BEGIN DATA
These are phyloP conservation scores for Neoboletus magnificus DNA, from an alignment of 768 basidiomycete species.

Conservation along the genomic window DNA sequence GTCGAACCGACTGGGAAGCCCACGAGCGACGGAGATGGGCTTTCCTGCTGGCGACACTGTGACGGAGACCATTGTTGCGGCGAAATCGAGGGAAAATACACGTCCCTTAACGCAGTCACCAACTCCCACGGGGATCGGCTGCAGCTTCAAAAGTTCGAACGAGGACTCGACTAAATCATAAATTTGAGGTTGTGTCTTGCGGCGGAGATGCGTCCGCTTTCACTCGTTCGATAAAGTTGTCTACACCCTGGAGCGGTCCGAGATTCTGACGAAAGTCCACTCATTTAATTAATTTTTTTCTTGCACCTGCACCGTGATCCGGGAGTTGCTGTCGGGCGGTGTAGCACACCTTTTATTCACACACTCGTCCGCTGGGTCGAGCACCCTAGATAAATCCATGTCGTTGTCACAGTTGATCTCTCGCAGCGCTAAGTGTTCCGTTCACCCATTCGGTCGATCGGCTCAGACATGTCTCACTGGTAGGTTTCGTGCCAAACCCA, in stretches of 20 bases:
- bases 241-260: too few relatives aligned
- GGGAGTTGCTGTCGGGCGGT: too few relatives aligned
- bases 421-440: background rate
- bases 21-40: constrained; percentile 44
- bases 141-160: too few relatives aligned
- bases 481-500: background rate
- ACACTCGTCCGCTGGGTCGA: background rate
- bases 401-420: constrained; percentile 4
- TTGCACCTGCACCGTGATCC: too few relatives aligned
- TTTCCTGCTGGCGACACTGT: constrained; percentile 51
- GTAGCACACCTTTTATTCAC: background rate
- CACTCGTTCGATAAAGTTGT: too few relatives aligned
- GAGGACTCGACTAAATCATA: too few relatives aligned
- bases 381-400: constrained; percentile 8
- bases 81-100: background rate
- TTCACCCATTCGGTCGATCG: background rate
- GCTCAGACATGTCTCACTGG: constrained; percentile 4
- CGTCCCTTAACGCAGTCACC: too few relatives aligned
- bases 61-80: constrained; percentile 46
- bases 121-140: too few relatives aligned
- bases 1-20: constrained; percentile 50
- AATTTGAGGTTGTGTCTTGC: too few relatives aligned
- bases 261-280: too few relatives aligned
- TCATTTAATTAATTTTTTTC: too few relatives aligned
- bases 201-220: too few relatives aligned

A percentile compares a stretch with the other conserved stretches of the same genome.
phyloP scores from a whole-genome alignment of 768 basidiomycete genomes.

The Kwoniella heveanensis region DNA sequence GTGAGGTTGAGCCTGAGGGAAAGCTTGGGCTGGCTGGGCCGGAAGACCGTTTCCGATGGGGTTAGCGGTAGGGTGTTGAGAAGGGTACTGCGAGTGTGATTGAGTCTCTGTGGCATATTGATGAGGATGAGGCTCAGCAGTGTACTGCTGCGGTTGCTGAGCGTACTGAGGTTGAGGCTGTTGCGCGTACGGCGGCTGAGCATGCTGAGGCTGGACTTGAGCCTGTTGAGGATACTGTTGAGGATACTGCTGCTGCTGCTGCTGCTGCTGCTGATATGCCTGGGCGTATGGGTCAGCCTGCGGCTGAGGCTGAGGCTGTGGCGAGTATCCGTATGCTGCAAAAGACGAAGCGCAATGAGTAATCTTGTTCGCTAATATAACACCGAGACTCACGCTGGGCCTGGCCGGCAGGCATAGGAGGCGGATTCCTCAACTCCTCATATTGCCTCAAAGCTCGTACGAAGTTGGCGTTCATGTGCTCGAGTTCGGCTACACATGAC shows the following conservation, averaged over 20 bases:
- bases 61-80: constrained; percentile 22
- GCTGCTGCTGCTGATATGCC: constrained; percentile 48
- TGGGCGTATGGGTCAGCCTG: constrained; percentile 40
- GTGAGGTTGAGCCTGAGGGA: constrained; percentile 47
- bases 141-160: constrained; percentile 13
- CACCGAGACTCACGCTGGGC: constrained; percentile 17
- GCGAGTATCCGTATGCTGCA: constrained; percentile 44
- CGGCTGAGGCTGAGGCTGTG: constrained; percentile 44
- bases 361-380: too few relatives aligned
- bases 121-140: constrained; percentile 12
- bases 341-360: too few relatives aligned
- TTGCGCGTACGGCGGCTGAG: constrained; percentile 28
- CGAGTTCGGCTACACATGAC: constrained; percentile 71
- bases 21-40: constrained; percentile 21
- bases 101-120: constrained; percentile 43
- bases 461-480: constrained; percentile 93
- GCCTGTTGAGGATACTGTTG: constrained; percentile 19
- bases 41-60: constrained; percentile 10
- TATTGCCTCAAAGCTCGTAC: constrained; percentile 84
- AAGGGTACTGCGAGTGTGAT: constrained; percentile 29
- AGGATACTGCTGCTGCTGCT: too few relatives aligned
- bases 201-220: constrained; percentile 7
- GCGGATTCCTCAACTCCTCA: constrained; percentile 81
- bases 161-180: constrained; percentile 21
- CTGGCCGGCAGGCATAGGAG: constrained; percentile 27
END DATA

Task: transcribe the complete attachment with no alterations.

These are phyloP conservation scores for Neoboletus magnificus DNA, from an alignment of 768 basidiomycete species.

Conservation along the genomic window DNA sequence GTCGAACCGACTGGGAAGCCCACGAGCGACGGAGATGGGCTTTCCTGCTGGCGACACTGTGACGGAGACCATTGTTGCGGCGAAATCGAGGGAAAATACACGTCCCTTAACGCAGTCACCAACTCCCACGGGGATCGGCTGCAGCTTCAAAAGTTCGAACGAGGACTCGACTAAATCATAAATTTGAGGTTGTGTCTTGCGGCGGAGATGCGTCCGCTTTCACTCGTTCGATAAAGTTGTCTACACCCTGGAGCGGTCCGAGATTCTGACGAAAGTCCACTCATTTAATTAATTTTTTTCTTGCACCTGCACCGTGATCCGGGAGTTGCTGTCGGGCGGTGTAGCACACCTTTTATTCACACACTCGTCCGCTGGGTCGAGCACCCTAGATAAATCCATGTCGTTGTCACAGTTGATCTCTCGCAGCGCTAAGTGTTCCGTTCACCCATTCGGTCGATCGGCTCAGACATGTCTCACTGGTAGGTTTCGTGCCAAACCCA, in stretches of 20 bases:
- bases 241-260: too few relatives aligned
- GGGAGTTGCTGTCGGGCGGT: too few relatives aligned
- bases 421-440: background rate
- bases 21-40: constrained; percentile 44
- bases 141-160: too few relatives aligned
- bases 481-500: background rate
- ACACTCGTCCGCTGGGTCGA: background rate
- bases 401-420: constrained; percentile 4
- TTGCACCTGCACCGTGATCC: too few relatives aligned
- TTTCCTGCTGGCGACACTGT: constrained; percentile 51
- GTAGCACACCTTTTATTCAC: background rate
- CACTCGTTCGATAAAGTTGT: too few relatives aligned
- GAGGACTCGACTAAATCATA: too few relatives aligned
- bases 381-400: constrained; percentile 8
- bases 81-100: background rate
- TTCACCCATTCGGTCGATCG: background rate
- GCTCAGACATGTCTCACTGG: constrained; percentile 4
- CGTCCCTTAACGCAGTCACC: too few relatives aligned
- bases 61-80: constrained; percentile 46
- bases 121-140: too few relatives aligned
- bases 1-20: constrained; percentile 50
- AATTTGAGGTTGTGTCTTGC: too few relatives aligned
- bases 261-280: too few relatives aligned
- TCATTTAATTAATTTTTTTC: too few relatives aligned
- bases 201-220: too few relatives aligned

A percentile compares a stretch with the other conserved stretches of the same genome.
phyloP scores from a whole-genome alignment of 768 basidiomycete genomes.

The Kwoniella heveanensis region DNA sequence GTGAGGTTGAGCCTGAGGGAAAGCTTGGGCTGGCTGGGCCGGAAGACCGTTTCCGATGGGGTTAGCGGTAGGGTGTTGAGAAGGGTACTGCGAGTGTGATTGAGTCTCTGTGGCATATTGATGAGGATGAGGCTCAGCAGTGTACTGCTGCGGTTGCTGAGCGTACTGAGGTTGAGGCTGTTGCGCGTACGGCGGCTGAGCATGCTGAGGCTGGACTTGAGCCTGTTGAGGATACTGTTGAGGATACTGCTGCTGCTGCTGCTGCTGCTGCTGATATGCCTGGGCGTATGGGTCAGCCTGCGGCTGAGGCTGAGGCTGTGGCGAGTATCCGTATGCTGCAAAAGACGAAGCGCAATGAGTAATCTTGTTCGCTAATATAACACCGAGACTCACGCTGGGCCTGGCCGGCAGGCATAGGAGGCGGATTCCTCAACTCCTCATATTGCCTCAAAGCTCGTACGAAGTTGGCGTTCATGTGCTCGAGTTCGGCTACACATGAC shows the following conservation, averaged over 20 bases:
- bases 61-80: constrained; percentile 22
- GCTGCTGCTGCTGATATGCC: constrained; percentile 48
- TGGGCGTATGGGTCAGCCTG: constrained; percentile 40
- GTGAGGTTGAGCCTGAGGGA: constrained; percentile 47
- bases 141-160: constrained; percentile 13
- CACCGAGACTCACGCTGGGC: constrained; percentile 17
- GCGAGTATCCGTATGCTGCA: constrained; percentile 44
- CGGCTGAGGCTGAGGCTGTG: constrained; percentile 44
- bases 361-380: too few relatives aligned
- bases 121-140: constrained; percentile 12
- bases 341-360: too few relatives aligned
- TTGCGCGTACGGCGGCTGAG: constrained; percentile 28
- CGAGTTCGGCTACACATGAC: constrained; percentile 71
- bases 21-40: constrained; percentile 21
- bases 101-120: constrained; percentile 43
- bases 461-480: constrained; percentile 93
- GCCTGTTGAGGATACTGTTG: constrained; percentile 19
- bases 41-60: constrained; percentile 10
- TATTGCCTCAAAGCTCGTAC: constrained; percentile 84
- AAGGGTACTGCGAGTGTGAT: constrained; percentile 29
- AGGATACTGCTGCTGCTGCT: too few relatives aligned
- bases 201-220: constrained; percentile 7
- GCGGATTCCTCAACTCCTCA: constrained; percentile 81
- bases 161-180: constrained; percentile 21
- CTGGCCGGCAGGCATAGGAG: constrained; percentile 27